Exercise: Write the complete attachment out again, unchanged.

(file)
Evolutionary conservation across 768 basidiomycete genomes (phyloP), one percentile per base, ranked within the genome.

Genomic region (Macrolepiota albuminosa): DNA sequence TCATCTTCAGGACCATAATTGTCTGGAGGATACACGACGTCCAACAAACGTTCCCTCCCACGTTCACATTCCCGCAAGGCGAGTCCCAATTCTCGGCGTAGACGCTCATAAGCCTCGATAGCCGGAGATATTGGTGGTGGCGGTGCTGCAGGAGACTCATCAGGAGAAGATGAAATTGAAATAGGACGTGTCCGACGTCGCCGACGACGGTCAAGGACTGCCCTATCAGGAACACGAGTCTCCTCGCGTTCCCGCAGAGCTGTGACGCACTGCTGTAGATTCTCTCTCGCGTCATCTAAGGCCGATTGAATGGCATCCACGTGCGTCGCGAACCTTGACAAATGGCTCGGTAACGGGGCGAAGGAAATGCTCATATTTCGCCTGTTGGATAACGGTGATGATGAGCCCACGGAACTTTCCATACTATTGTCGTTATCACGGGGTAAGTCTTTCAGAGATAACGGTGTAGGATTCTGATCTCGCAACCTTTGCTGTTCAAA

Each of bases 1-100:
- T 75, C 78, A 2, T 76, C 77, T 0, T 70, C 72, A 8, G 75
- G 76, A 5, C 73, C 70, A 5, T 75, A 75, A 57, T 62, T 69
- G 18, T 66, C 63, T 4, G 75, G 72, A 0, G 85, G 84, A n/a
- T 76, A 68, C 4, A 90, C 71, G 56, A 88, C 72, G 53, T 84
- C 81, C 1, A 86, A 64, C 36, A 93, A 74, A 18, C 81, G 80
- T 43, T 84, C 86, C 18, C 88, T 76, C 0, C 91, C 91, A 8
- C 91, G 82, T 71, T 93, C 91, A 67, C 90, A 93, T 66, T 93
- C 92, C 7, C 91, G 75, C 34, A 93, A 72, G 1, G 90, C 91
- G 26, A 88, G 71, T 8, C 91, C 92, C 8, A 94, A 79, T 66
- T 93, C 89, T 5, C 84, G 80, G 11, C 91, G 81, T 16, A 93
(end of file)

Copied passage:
Evolutionary conservation across 768 basidiomycete genomes (phyloP), one percentile per base, ranked within the genome.

Genomic region (Macrolepiota albuminosa): DNA sequence TCATCTTCAGGACCATAATTGTCTGGAGGATACACGACGTCCAACAAACGTTCCCTCCCACGTTCACATTCCCGCAAGGCGAGTCCCAATTCTCGGCGTAGACGCTCATAAGCCTCGATAGCCGGAGATATTGGTGGTGGCGGTGCTGCAGGAGACTCATCAGGAGAAGATGAAATTGAAATAGGACGTGTCCGACGTCGCCGACGACGGTCAAGGACTGCCCTATCAGGAACACGAGTCTCCTCGCGTTCCCGCAGAGCTGTGACGCACTGCTGTAGATTCTCTCTCGCGTCATCTAAGGCCGATTGAATGGCATCCACGTGCGTCGCGAACCTTGACAAATGGCTCGGTAACGGGGCGAAGGAAATGCTCATATTTCGCCTGTTGGATAACGGTGATGATGAGCCCACGGAACTTTCCATACTATTGTCGTTATCACGGGGTAAGTCTTTCAGAGATAACGGTGTAGGATTCTGATCTCGCAACCTTTGCTGTTCAAA

Each of bases 1-100:
- T 75, C 78, A 2, T 76, C 77, T 0, T 70, C 72, A 8, G 75
- G 76, A 5, C 73, C 70, A 5, T 75, A 75, A 57, T 62, T 69
- G 18, T 66, C 63, T 4, G 75, G 72, A 0, G 85, G 84, A n/a
- T 76, A 68, C 4, A 90, C 71, G 56, A 88, C 72, G 53, T 84
- C 81, C 1, A 86, A 64, C 36, A 93, A 74, A 18, C 81, G 80
- T 43, T 84, C 86, C 18, C 88, T 76, C 0, C 91, C 91, A 8
- C 91, G 82, T 71, T 93, C 91, A 67, C 90, A 93, T 66, T 93
- C 92, C 7, C 91, G 75, C 34, A 93, A 72, G 1, G 90, C 91
- G 26, A 88, G 71, T 8, C 91, C 92, C 8, A 94, A 79, T 66
- T 93, C 89, T 5, C 84, G 80, G 11, C 91, G 81, T 16, A 93